I’m An Expert At Making Mistakes #MTBoSBlogsplosion

When I saw the prompt for this week’s #MTBoSBlogsplosion, I was so excited because this is something I feel like an expert in a lot of the time. Especially if you go to my first period class. But I feel like I’m pretty honest about being terrible at times, and that makes me feel more ok. Here are some examples:

–I was teaching summer geometry (I did a whole 180-type blog about it) and I wanted to do this 3-act task called Meatballs. I actually blogged about it. Except the memory of this lesson doesn’t resemble what I said in the blog. What I remember is we watched the 1st and 2nd acts, and then the students did a bunch of math. I walked around the room facilitating as they were doing this. All the groups did do some math. And they were like all wrong. All were different. But there was one group, the most unsuspecting group, that got the answer exactly right! So I was super excited that I was going to be able to share the 3rd act and they would be able to share the correct way to look at this problem. So when the time came for them to share, they were equally excited because all they did was guess! I prodded so much – “Well share the formula you used.” “We didn’t use one.” “What numbers did you use?” “We just picked a random number.” “But like what did you put in your calculator???” “Oh we were just messing around so you thought we were working.” Yeah. So all that time for absolutely no progress. In fact it probably was more harm than good. That memory to this day haunts me whenever I’m thinking about 3-ask tasks.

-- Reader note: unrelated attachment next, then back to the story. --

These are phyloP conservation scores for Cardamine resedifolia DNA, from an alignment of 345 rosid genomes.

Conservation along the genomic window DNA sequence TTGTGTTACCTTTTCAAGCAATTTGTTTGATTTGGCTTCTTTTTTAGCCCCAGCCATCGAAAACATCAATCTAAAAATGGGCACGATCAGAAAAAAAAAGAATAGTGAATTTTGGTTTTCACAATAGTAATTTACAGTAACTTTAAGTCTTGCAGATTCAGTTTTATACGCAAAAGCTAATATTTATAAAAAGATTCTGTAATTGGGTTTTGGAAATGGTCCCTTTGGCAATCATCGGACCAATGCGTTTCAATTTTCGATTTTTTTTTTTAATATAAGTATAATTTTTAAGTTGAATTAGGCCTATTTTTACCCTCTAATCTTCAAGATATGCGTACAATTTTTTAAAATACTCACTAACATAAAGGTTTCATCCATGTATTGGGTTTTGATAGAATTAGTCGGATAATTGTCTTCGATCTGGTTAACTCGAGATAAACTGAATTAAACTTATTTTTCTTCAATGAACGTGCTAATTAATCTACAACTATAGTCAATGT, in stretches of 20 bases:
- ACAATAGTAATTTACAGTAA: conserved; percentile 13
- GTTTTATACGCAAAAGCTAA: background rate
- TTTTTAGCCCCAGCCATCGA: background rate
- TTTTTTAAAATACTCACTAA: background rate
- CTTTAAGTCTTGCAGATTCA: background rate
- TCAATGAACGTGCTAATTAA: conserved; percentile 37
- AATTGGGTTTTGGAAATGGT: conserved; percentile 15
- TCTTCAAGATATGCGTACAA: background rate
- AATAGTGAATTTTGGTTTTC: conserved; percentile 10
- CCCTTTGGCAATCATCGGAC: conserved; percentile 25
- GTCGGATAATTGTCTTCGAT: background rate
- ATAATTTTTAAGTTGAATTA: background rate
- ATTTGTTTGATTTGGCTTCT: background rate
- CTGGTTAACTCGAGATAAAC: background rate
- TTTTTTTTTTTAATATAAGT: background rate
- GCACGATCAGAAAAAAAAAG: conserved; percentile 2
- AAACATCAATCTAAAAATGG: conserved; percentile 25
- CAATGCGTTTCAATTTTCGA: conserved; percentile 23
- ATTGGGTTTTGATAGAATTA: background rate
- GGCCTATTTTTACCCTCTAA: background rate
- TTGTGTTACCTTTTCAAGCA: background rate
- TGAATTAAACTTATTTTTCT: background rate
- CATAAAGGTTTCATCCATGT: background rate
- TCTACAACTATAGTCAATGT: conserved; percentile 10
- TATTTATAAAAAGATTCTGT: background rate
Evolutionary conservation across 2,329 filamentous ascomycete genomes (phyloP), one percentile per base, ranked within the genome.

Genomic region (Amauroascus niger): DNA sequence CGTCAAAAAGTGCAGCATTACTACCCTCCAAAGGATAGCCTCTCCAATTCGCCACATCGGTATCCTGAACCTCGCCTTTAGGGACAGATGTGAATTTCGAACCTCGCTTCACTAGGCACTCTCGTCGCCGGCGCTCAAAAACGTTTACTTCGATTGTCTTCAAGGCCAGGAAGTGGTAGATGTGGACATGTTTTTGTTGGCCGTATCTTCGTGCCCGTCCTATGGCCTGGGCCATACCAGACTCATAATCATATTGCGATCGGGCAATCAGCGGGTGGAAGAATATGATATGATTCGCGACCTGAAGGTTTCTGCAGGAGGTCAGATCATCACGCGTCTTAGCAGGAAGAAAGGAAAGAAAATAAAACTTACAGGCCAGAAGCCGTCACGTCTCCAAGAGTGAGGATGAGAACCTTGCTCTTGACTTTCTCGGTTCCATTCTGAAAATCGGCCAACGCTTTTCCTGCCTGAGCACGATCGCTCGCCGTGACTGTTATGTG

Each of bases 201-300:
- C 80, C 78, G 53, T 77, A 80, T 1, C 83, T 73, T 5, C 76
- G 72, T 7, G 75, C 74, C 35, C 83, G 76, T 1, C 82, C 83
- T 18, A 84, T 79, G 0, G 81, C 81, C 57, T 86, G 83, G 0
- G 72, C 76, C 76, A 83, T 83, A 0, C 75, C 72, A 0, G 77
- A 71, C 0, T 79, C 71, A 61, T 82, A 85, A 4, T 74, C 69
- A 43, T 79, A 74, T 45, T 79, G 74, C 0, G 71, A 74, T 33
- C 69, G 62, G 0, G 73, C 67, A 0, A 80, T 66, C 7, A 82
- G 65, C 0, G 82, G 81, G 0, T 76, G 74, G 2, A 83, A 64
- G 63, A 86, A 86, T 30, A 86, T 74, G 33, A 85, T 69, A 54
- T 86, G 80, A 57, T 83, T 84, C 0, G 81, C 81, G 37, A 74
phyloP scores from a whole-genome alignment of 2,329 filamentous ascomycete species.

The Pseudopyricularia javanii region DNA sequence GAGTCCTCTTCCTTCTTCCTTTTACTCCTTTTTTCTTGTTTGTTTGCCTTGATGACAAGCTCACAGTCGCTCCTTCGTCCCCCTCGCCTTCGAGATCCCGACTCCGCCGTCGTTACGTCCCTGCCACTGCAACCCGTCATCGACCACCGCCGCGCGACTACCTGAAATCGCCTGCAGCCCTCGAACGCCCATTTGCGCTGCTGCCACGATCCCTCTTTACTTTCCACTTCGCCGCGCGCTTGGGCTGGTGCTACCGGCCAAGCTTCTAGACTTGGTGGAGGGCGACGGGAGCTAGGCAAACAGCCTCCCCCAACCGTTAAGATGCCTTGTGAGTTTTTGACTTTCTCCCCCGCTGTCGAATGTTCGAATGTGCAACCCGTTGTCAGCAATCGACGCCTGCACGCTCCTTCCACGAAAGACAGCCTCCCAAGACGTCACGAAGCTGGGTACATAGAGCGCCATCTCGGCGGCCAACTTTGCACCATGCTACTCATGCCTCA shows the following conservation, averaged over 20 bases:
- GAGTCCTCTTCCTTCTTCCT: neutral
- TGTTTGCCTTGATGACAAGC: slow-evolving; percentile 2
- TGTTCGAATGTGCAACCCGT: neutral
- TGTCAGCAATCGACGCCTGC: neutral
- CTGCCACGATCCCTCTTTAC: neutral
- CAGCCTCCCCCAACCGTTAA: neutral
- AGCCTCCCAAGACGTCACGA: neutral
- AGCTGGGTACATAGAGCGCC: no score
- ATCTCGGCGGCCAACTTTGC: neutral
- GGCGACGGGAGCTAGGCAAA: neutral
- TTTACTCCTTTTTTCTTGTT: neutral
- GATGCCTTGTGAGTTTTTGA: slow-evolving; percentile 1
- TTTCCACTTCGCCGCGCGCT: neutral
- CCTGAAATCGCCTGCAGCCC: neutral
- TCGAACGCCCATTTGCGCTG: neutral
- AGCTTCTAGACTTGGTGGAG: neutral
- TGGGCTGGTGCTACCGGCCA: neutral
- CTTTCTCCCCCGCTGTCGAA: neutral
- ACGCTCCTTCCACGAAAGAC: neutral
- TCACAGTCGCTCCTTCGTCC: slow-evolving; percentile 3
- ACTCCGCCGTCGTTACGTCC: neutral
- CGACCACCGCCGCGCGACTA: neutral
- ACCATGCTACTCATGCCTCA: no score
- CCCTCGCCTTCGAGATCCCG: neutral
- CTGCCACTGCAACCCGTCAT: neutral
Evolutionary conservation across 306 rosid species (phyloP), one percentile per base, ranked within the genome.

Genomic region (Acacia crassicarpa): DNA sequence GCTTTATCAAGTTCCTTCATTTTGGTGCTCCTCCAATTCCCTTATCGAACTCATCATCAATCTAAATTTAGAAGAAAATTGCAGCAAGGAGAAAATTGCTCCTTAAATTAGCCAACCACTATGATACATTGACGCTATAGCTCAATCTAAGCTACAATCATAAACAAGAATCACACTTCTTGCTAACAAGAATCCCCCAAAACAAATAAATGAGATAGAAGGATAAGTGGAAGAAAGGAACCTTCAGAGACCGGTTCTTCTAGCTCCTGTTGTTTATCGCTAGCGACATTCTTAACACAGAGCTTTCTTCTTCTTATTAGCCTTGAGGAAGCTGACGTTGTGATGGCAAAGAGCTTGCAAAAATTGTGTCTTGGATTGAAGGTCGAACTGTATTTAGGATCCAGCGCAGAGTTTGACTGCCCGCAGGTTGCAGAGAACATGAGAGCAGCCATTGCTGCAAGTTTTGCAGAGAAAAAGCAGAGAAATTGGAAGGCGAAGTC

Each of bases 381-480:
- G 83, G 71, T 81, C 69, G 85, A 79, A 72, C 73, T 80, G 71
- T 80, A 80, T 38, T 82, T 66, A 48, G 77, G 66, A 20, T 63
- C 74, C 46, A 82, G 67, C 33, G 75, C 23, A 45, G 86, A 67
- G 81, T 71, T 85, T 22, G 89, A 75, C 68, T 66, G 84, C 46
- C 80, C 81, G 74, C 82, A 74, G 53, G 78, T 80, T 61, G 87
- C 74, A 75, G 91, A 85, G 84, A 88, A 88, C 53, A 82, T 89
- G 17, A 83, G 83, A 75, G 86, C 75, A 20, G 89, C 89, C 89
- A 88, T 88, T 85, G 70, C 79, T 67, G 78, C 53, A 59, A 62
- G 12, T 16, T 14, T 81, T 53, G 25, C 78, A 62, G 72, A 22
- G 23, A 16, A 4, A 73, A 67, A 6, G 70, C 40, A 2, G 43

–I apologize to my first period almost every week for something. My planning is just really bad. I will plan way too much and get lost in the time and forget to give my first period something really important. Or I will think an activity will take a lot longer and then it goes in the wrong direction and I have to stop it and it makes things awkward. My evaluator commented that I could improve my flow in the classroom, and she observed my 6th period, after I’d taught the same class twice that day. I can only imagine what she would have said if she saw my first period. Even though I hate it, I’m pretty lucky to have my 2 plan periods right after 1st period so I can redo my whole lesson if I have to, and I have multiple times. Also, I’ve had to send Remind messages like this multiple times:


This was before their final exam where the other math teachers had just informed me they were allowing a notecard for the test. Those kids probably just go home and laugh at me, but that’s fine because I laugh at them all the time, too. (Side questions: How is it only read by 3/12? Like doesn’t it go to all their phones? And how do I get more students to sign up for Remind?!)